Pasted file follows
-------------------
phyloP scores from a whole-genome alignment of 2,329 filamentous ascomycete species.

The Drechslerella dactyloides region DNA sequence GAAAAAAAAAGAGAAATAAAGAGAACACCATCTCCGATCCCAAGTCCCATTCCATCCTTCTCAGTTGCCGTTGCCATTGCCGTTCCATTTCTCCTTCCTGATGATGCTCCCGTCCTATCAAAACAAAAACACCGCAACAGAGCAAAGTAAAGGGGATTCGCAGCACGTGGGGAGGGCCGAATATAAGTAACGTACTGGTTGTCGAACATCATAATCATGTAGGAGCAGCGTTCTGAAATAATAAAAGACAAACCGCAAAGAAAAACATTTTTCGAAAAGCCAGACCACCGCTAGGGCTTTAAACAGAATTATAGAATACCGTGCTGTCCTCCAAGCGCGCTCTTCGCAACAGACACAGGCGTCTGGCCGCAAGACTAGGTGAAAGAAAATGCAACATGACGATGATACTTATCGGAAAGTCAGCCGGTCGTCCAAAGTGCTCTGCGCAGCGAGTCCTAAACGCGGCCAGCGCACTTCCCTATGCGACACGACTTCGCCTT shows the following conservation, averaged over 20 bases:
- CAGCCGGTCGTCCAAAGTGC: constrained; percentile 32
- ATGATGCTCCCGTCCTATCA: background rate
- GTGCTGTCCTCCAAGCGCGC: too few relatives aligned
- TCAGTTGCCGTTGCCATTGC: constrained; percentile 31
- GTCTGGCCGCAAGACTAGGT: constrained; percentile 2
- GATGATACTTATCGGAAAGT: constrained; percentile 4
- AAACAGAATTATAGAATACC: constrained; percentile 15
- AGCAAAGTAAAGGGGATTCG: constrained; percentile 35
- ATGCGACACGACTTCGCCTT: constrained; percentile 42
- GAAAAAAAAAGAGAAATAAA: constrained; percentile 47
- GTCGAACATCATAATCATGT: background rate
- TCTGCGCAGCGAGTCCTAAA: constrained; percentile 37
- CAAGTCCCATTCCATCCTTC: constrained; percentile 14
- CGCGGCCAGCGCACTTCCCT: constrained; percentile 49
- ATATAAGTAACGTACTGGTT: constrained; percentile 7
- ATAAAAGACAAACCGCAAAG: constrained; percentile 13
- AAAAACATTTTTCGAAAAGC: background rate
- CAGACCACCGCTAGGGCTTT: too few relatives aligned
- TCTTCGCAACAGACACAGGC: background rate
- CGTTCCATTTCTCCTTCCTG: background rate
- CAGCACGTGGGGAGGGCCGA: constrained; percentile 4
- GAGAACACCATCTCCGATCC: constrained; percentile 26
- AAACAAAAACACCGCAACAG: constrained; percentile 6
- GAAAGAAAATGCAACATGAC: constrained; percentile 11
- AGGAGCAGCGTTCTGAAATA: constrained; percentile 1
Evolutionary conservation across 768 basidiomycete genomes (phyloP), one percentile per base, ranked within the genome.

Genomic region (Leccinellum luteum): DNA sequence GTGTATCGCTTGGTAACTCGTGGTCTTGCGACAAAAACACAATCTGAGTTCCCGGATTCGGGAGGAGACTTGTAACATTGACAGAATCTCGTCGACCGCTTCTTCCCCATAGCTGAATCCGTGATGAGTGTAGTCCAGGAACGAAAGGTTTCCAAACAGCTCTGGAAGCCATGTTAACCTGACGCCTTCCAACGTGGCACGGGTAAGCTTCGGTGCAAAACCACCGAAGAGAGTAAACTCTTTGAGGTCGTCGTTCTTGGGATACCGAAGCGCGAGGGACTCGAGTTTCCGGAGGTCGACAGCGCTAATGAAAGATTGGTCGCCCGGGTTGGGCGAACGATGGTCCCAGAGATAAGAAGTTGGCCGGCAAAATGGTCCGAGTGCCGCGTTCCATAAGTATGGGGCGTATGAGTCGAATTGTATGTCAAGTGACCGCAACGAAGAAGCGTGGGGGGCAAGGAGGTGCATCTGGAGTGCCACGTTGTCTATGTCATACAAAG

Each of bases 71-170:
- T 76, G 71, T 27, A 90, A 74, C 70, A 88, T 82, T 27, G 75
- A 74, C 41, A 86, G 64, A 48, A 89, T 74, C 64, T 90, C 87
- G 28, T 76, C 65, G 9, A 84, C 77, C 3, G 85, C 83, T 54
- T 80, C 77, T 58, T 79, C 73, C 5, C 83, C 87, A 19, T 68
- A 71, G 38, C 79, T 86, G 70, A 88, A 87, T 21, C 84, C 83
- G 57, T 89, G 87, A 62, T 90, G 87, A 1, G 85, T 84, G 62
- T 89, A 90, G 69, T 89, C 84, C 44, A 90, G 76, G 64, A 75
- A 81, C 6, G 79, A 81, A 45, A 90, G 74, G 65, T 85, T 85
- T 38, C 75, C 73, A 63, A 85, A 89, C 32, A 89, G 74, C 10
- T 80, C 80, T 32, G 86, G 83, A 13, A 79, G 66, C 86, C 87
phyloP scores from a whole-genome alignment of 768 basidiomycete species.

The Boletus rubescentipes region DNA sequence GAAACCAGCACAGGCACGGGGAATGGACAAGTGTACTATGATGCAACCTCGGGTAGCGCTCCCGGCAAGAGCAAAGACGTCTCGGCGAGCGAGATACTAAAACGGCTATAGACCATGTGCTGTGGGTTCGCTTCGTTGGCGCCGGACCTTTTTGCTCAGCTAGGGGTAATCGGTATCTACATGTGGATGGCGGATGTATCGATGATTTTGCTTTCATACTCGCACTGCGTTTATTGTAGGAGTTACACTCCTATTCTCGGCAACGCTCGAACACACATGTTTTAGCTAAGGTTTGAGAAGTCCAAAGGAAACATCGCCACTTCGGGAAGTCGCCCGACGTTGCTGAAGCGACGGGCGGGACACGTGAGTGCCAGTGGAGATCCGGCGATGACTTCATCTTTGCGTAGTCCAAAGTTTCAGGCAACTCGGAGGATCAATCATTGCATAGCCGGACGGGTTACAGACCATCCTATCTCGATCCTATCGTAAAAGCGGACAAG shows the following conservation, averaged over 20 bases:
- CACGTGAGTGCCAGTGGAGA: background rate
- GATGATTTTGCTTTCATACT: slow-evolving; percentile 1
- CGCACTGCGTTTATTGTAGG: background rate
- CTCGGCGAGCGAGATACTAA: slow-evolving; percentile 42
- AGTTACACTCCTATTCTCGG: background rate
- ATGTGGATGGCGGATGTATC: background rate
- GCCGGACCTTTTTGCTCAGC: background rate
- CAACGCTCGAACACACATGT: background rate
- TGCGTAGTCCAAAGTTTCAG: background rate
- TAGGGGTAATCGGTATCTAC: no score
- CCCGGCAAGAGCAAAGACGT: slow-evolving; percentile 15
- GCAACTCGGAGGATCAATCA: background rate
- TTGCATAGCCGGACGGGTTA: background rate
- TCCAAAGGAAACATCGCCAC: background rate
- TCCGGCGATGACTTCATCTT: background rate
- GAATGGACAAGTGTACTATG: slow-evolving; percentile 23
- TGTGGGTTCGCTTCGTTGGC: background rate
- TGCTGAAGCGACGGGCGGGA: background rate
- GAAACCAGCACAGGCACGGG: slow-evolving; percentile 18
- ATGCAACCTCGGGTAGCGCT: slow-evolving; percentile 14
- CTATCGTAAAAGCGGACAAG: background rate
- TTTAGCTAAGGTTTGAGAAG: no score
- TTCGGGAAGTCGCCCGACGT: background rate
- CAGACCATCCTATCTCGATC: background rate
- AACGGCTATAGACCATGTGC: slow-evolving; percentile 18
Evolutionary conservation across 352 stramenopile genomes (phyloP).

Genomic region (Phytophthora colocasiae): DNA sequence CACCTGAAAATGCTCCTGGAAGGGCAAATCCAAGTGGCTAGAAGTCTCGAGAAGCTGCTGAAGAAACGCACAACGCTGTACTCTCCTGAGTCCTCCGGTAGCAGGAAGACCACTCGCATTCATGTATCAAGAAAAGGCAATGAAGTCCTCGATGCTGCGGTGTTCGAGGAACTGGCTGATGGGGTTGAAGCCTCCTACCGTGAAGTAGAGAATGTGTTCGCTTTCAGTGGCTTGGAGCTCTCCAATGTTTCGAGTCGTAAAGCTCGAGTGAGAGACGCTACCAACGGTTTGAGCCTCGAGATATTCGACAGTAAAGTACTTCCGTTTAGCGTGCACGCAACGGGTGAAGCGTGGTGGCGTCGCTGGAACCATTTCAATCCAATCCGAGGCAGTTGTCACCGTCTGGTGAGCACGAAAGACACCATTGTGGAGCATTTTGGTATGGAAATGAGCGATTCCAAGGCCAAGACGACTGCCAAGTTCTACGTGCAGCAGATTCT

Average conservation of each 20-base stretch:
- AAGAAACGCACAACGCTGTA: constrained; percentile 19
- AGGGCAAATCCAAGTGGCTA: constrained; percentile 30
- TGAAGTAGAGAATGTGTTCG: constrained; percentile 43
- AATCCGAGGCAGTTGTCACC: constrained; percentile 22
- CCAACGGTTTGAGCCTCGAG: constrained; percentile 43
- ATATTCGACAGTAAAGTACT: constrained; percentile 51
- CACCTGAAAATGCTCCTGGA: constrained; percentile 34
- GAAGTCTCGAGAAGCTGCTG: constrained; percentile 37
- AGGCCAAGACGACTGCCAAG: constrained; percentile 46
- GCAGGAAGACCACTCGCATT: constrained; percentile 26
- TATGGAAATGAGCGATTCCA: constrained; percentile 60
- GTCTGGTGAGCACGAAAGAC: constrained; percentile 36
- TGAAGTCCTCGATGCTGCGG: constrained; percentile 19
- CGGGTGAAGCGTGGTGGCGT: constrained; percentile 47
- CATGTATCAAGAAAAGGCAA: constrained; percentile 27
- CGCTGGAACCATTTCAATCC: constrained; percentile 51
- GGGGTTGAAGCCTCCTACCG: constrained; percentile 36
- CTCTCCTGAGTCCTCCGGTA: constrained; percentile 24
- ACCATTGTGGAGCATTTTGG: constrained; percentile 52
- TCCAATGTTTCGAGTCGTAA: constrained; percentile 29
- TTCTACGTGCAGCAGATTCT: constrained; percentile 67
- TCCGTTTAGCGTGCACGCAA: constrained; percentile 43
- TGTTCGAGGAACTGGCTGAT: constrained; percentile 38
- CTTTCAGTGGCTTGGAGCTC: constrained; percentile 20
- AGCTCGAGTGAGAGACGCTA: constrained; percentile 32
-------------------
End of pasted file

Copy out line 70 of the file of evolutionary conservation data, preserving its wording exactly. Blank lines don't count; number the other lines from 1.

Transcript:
Average conservation of each 20-base stretch: